US1477993A - Smoker - Google Patents

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Publication number
US1477993A
US1477993A US395663A US39566320A US1477993A US 1477993 A US1477993 A US 1477993A US 395663 A US395663 A US 395663A US 39566320 A US39566320 A US 39566320A US 1477993 A US1477993 A US 1477993A
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United States
Prior art keywords
mouthpiece
wrapper
filler
core
article
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Legal status (The legal status is an assumption and is not a legal conclusion. Google has not performed a legal analysis and makes no representation as to the accuracy of the status listed.)
Expired - Lifetime
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US395663A
Inventor
Christian F Bremer
Original Assignee
Christian F Bremer
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Publication date
Application filed by Christian F Bremer filed Critical Christian F Bremer
Priority to US395663A priority Critical patent/US1477993A/en
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Publication of US1477993A publication Critical patent/US1477993A/en
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Expired - Lifetime legal-status Critical Current

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    • AHUMAN NECESSITIES
    • A24TOBACCO; CIGARS; CIGARETTES; SIMULATED SMOKING DEVICES; SMOKERS' REQUISITES
    • A24DCIGARS; CIGARETTES; TOBACCO SMOKE FILTERS; MOUTHPIECES FOR CIGARS OR CIGARETTES; MANUFACTURE OF TOBACCO SMOKE FILTERS OR MOUTHPIECES
    • A24D1/00Cigars; Cigarettes
    • A24D1/04Cigars; Cigarettes with mouthpieces or filter-tips
    • A24D1/045Cigars; Cigarettes with mouthpieces or filter-tips with smoke filter means

Description

Dec. 18, 1923. 31,477,993 c. F. BREMER SMOKER Filed July l2. 1920 mamas na. ie, teas.

ma erre-s CHRISTIAN F. BREWER, 03F TAMPA, FLRXDA.

SMOKER.

Application filed July 12, 41920. Serial No. 395,663.

. such as will enable others skilledV in the art to which it appertains to make and use the same.` v

rlhis invention relates to tobacco, and more especially to the construction of an article which is to be smoked and which l have given the above title of Smoker2 rather than calling it a cigar, cigarette, or

stogie, because it can be made to simulate any of them. In fact, it is possible that it could be manufactured with the bulk of its ller composed of line cutvpipe tobacco enclosed within a wrapper, although ll should prefer that the latter would burn.

A smoker whose filler has such a wide range of 'possibilities requires a mouthpiece, especially if the filler is tine cut or. granular and mi ht otherwise escape, and one ob- )ect of the invention is to construct the article in such manner that in the act of making it .the mouthpiece is held within the wrapper long enough for the gum or paste connecting these elements to dry, at least to a suiicien't extent to reliably hold the mouthpiece when the article is removed from the machine which makes it and laid aside. rihis object is carried out by the use of a preferably metallic member herein called the core.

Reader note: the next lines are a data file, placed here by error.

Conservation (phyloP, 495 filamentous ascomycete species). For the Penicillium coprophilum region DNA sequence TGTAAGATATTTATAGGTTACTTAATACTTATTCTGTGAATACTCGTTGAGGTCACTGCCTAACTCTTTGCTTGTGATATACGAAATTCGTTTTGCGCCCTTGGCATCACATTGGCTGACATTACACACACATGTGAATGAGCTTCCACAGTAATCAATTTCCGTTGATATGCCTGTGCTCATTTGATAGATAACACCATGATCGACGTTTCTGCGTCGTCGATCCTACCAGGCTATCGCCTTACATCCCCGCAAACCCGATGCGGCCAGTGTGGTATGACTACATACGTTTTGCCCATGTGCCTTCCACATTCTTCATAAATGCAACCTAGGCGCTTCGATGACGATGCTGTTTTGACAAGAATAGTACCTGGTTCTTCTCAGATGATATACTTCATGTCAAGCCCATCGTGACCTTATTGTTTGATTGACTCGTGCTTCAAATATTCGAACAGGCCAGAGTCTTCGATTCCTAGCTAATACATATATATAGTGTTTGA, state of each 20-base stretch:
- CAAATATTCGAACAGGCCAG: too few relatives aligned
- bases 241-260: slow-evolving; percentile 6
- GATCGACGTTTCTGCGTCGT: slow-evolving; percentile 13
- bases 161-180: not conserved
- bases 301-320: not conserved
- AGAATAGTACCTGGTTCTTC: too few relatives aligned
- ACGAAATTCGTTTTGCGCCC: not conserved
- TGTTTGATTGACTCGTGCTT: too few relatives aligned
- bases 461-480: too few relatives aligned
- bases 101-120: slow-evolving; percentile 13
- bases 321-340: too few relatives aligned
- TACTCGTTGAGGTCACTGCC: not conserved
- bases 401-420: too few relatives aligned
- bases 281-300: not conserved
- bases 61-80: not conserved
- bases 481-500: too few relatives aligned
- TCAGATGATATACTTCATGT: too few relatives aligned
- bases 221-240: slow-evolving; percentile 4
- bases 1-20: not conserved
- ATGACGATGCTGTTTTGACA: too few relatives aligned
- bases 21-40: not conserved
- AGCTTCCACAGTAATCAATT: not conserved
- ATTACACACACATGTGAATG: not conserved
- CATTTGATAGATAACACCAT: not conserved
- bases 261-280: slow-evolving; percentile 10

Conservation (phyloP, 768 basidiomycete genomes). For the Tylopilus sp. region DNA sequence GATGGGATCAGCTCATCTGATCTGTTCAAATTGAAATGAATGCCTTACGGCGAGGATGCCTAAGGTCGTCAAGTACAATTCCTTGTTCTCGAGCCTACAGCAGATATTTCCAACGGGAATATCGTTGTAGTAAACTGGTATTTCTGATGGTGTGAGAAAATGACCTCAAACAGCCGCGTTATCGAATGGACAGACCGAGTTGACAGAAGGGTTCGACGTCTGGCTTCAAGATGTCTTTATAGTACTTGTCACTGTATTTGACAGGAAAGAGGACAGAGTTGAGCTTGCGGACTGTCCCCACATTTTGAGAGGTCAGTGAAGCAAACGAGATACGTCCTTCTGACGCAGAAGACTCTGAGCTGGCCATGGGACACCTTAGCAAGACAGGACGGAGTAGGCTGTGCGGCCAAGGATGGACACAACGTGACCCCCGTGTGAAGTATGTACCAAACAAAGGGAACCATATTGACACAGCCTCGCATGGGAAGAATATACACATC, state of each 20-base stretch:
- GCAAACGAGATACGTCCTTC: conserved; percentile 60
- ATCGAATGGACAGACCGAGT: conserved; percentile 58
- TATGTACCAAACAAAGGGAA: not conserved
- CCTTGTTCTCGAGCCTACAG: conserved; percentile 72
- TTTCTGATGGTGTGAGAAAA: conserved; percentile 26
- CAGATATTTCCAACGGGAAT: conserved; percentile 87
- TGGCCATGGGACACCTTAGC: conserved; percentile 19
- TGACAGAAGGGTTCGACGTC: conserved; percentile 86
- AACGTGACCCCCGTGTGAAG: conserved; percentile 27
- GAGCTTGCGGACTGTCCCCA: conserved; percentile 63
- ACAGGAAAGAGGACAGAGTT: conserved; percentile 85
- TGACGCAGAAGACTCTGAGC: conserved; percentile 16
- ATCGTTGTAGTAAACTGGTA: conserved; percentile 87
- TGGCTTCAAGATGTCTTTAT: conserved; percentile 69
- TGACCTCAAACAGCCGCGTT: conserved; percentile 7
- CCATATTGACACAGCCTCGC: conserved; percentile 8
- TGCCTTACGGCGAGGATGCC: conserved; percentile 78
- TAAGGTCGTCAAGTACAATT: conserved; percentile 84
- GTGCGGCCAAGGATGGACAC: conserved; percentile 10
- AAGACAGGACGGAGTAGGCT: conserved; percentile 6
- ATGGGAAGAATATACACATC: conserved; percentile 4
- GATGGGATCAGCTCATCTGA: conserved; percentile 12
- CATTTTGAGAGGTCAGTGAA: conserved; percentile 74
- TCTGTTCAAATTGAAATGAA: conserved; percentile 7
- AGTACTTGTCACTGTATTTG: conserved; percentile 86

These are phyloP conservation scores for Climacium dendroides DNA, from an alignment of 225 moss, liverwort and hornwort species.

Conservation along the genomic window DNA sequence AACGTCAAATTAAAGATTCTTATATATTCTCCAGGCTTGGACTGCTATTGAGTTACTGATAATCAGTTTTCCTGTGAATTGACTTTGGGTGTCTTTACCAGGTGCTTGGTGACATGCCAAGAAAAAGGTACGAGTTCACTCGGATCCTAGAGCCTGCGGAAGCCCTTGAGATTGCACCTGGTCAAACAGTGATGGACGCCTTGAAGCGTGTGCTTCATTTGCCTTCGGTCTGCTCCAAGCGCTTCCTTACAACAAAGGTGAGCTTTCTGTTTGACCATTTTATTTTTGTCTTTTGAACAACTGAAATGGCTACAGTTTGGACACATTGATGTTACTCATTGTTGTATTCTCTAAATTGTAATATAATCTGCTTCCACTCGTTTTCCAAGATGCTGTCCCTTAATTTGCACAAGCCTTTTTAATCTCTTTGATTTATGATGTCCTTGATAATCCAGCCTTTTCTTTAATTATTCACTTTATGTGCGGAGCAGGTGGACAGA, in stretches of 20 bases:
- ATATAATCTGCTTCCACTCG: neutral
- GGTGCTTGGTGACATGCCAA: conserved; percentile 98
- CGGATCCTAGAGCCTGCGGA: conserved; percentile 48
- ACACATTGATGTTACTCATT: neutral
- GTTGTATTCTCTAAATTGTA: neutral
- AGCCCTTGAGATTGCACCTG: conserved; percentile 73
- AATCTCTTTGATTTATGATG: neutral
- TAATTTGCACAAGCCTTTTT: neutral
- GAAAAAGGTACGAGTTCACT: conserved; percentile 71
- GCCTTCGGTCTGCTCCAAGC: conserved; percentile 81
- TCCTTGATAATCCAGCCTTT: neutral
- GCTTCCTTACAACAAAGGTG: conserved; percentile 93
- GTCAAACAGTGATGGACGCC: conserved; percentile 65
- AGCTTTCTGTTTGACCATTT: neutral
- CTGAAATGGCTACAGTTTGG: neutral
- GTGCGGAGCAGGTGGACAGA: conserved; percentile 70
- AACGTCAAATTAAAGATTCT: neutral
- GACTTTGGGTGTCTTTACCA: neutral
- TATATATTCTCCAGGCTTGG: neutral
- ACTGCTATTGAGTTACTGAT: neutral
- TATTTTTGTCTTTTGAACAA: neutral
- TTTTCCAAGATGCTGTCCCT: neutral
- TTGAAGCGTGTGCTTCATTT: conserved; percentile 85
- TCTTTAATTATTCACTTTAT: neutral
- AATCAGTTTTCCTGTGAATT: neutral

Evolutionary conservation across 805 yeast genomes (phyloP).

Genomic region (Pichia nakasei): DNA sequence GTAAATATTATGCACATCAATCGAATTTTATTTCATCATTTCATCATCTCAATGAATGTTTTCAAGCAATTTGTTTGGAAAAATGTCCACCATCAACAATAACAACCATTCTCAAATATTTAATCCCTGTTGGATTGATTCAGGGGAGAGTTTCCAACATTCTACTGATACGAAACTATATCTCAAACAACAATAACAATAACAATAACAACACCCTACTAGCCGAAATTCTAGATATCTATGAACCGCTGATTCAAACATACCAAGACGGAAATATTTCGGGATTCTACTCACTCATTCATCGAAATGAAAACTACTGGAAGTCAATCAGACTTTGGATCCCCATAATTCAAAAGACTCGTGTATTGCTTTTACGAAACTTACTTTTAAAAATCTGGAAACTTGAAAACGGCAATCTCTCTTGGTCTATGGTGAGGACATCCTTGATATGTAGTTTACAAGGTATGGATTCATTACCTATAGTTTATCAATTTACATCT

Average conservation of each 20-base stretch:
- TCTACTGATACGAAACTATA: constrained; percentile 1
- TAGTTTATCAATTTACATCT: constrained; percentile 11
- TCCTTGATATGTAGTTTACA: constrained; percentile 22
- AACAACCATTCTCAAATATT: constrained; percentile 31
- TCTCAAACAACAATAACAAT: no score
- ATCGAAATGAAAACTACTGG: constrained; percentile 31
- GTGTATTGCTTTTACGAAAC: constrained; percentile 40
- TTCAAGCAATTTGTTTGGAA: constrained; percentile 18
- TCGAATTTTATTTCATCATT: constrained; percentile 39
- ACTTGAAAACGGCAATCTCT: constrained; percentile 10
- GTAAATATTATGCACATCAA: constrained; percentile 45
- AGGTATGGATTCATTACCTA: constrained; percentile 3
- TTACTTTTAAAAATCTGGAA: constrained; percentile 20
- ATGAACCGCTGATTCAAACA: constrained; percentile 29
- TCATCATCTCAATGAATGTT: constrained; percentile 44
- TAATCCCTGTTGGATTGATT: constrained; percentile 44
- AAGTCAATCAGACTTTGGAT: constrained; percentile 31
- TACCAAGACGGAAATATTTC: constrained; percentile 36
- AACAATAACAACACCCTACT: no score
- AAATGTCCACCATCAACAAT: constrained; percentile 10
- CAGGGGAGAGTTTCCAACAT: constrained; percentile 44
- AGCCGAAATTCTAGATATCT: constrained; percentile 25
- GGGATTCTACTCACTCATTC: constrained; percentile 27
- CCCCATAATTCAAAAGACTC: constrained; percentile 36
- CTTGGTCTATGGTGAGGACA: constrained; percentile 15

Another object of the invention is to safeguard the mouthpiece from loss or dislodgment through accident or rough handling, up to the time the article reaches the consumer, and this object also is accomplished by use of the core and the provision of a head thereon.

Another object is to provide the article with a duct for the free passage of smoke through the ller and especially through the -mouthpiece, even though the latter may be rather tightly compressed in the act of manufacture. his object' is accomplished by utilizing. the core which is permitted to remain in the article until removed by the consumer just before smoking.

Details are set forth below and shown in the drawings wherein:

Figure 1 is a longitudinal section of this article in its completed form.

Figure 2 is a collective View of the several parts thereof in perspective with their titles adjacent.

Figure Sie a perspective View of several other forms of the core.

Figure It is a perspective detail of the parts of the mouthpiece separated.

rll`his so-ca'lled smoker is made up a wrapper enclosing a filler and a mouthpiece.

lif the device is to simulate a cigar, the wrapper 1 is of tobacco leaf, but if' the device is to simulate a cigarette the wrapper may be of paper, and ll reserve the widest latitude in this respect. The iiller 2 may be A long cut, line cut, or granular material', but